- Register


Home>DRIVES & MOTORS>Electric Motors>Electric motor energy saving tips
Home>DRIVES & MOTORS>Sensors>Electric motor energy saving tips
Home>DRIVES & MOTORS>Soft Starters>Electric motor energy saving tips

Electric motor energy saving tips

03 January 2023

With energy bills soaring, Marek Lukaszczyk looks at five ways to improve motor energy efficiency – a key strategy for improving overall plant efficiency

ELECTRIC MOTORS are the foundation of manufacturing, but they are also among the most energy-intensive pieces of equipment. Europe has over 8 billion electric motors in use, consuming approximately 63% of the electricity generated across the continent.

Efficiency is especially important in today’s climate, not only to reduce carbon emissions but also for reducing energy consumption and the cost of the motor over its lifecycle. Thankfully, changes in a plant do not have to be huge to reap savings. Many of these changes will work with your existing footprint and equipment. Here are my top five tips:

Straightforward motor upgrades

Many electric motors in use are either low efficiency or not properly sized for the application. Both issues result in motors working harder than they need to, using more energy in the process. Similarly, older motors may have been rewound a few times during maintenance, lessening their efficiency. In fact, it is estimated a motor loses one to two per cent efficiency every time it is rewound.

Because energy consumption accounts for 96% of the total life cycle cost of a motor, paying extra for a premium efficiency motor will result in return on investment over its lifespan.

But if the motor is working, and has been working for decades, is it worth the hassle of upgrading it? With the right motor supplier, the upgrade process isn’t disruptive. A pre-defined schedule ensures the motor exchange is carried out quickly and with minimal downtime. Opting for industry standard footprints helps to streamline this process, as factory layout will not need altering.

Obviously, if you have hundreds of motors in your facility, it’s not feasible to replace them in one go. Target the motors that have been subjected to rewinds first and plan a schedule of replacements over two to three years to avoid significant downtime.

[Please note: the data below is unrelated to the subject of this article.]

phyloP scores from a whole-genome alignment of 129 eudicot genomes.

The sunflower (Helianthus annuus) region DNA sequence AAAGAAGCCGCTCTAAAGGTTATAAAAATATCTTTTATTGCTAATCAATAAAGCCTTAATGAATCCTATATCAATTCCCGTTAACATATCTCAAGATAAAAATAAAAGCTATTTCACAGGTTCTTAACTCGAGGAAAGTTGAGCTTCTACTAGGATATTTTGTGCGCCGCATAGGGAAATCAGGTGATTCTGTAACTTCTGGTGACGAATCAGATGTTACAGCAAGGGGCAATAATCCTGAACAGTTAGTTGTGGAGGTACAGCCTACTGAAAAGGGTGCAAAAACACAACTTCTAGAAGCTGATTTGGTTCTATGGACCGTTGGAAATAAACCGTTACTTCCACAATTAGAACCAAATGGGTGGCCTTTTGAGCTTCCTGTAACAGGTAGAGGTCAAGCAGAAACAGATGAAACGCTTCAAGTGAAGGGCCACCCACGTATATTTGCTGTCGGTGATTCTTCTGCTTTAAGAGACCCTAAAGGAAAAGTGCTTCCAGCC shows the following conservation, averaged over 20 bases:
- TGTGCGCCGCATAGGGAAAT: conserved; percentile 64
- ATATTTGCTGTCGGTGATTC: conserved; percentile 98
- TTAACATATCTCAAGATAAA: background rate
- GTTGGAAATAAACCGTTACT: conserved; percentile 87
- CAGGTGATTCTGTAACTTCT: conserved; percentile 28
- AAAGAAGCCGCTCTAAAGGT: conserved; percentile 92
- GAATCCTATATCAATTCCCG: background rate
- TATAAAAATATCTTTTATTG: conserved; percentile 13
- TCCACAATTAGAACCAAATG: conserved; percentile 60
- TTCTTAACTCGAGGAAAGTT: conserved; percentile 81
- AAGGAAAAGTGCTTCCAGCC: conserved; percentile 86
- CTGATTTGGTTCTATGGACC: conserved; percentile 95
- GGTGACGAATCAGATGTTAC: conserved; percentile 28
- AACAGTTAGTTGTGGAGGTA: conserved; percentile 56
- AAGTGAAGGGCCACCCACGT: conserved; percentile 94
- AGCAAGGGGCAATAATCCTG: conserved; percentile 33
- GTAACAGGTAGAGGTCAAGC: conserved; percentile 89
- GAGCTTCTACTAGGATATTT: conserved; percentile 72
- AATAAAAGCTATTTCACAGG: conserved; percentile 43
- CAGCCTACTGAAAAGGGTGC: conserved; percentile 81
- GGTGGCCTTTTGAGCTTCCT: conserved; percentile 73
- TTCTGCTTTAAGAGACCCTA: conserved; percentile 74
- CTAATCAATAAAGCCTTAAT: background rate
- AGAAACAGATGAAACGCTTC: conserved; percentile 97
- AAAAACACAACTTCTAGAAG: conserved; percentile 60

Updated European regulations for ecodesign came into effect in July 2021, setting out new energy efficiency standards for motors and drives. The second stage of the legislation changes is set to commence on 1July 2023 and will further expand the scope of the regulatory changes.

In 2023, motors new to the European market with a rated output between 75kW and 200kW will be required to achieve IE4. Single-phase motors with 0.12kW power output and above will also be required to meet IE2 levels as a minimum under the new legislation.

By upgrading their motors and drives now, motor buyers can not only make their operation more sustainable ahead of the regulatory changes, but also reap the long-term financial benefits of the increased efficiency. Energy makes up a significant portion of the total cost of a motor throughout its lifecycle, so investing in a more efficient motor or drive now is a more cost-effective option.

Motor performance sensors

To keep motors running optimally, plant managers can install retrofit sensors. With important metrics such as vibration and temperature monitored in real-time, built-in predictive maintenance analytics will identify future problems ahead of failure.

With sensor-based applications, such as WEG Motion Fleet Management (MFM) – a control and monitoring tool for the operation and maintenance of industrial assets – motor data is extracted and sent to a smartphone or tablet. Deployable across fleets of motors, drives, gearboxes and other installed equipment, MFM promises to reduce unscheduled downtime, optimise maintenance, and improve efficiency in large industrial operations.

Over in Brazil, one manufacturing plant implemented this technology on motors driving four identical air recirculating machines. When the maintenance team received an alert that one had higher vibration levels than the acceptable threshold, their heightened vigilance enabled them to solve the problem. Without this insight, unexpected factory shutdown could have arisen.